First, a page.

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John Yoswick

John YoswickJohn Yoswick is a freelance automotive writer based in Portland, Oregon, who has been writing about the collision industry since 1988. He is the editor of the weekly CRASH Network (for a free 4-week trial subscription, visit www.CrashNetwork.com).


He can be contacted at john@crashnetwork.com 

Thursday, 08 October 2020 20:46

I-CAR Training in Shops But Still Not in Classrooms

Written by by John Yoswick
I-CAR said since it returned to providing in-shop training and welding certification, it has been conducting about 400 such sessions a month around the country. I-CAR said since it returned to providing in-shop training and welding certification, it has been conducting about 400 such sessions a month around the country.

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After a several-month halt to in-person training because of the pandemic, I-CAR is back to offering in-shop training and welding certification in all but a couple of states, and conducted about 400 such events per month across the country this summer, according to CEO John Van Alstyne.

“Looking at September, we’re at about that same type of rate, and we have another 400 or so that are pending to be scheduled,” he said.

 

I-CAR has established requirements shops and instructors must abide by during such sessions. Students and instructors must wear masks, for example, and enough space must be available to allow for social distancing. Anyone not involved in the session must remain outside the area of the shop that is being used for the training.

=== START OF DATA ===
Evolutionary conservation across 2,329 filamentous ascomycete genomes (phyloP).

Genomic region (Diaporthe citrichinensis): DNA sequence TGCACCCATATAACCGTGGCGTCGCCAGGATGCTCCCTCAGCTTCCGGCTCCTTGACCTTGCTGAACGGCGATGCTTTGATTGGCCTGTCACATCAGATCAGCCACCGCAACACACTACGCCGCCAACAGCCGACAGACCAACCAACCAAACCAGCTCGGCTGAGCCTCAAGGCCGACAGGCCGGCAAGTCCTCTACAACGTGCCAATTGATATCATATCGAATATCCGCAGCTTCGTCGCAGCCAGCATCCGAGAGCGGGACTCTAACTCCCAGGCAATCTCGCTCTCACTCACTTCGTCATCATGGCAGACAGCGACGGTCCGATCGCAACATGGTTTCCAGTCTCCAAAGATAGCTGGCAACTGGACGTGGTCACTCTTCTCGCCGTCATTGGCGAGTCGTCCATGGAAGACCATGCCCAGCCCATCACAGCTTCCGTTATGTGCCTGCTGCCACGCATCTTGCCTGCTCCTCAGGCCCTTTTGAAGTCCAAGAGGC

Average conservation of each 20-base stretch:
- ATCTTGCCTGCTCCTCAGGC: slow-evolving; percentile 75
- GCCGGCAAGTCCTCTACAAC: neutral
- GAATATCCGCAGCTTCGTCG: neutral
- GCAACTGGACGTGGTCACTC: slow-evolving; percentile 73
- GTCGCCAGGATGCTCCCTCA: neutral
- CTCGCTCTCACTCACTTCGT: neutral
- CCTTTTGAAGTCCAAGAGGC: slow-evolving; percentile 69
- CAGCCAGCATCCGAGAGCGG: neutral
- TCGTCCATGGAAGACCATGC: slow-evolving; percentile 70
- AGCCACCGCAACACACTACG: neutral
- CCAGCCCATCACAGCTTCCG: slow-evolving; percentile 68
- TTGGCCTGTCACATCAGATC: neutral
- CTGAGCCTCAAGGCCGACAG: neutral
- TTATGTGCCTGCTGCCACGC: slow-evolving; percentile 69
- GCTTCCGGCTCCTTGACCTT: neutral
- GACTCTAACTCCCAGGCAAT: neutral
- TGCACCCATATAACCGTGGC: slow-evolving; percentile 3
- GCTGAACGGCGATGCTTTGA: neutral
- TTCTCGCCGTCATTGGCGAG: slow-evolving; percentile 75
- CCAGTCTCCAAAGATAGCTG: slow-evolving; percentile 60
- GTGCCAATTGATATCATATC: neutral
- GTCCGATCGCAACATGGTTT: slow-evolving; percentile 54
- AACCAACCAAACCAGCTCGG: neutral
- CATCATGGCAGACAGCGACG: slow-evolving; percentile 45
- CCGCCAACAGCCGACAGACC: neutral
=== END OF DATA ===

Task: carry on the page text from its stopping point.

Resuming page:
Live classroom I-CAR training, however, has not resumed at the 500 fixed sites I-CAR uses.

 

“At this moment, we don’t have a clear plan of exactly when we’re going to restart the live courses,” Van Alstyne said. “A lot of those fixed training sites are schools, and schools have been a bit complicated, like many institutions, in terms of access. So we’re still at no live [classroom] training. We continue to monitor that, and we’ll be giving updates as soon as we we’re able to.”

 

He said the four live I-CAR courses required for Gold Class for now will continue to be offered virtually, taught live by an instructor but delivered online. Earlier this year, Van Alstyne those courses will convert back to in-person courses in classrooms or shops once I-CAR begins offering live courses again.


“Our curriculum was designed to be delivered in a certain manner to optimize the learning experience and conveyance of the [information],” Van Alstyne said. “We determined that the courses that were designed as live were best delivered as live. But our review [in response to the pandemic] was that some of those courses could be delivered virtually without any significant compromise in the learning objectives.

 

"That said, we didn’t convert every live class to virtual. And the ones we did, we do intend to take back to live.”

 

Van Alstyne also said its previously announced scaled-up requirements for earning or maintaining Gold Class status will kick in next year as scheduled.

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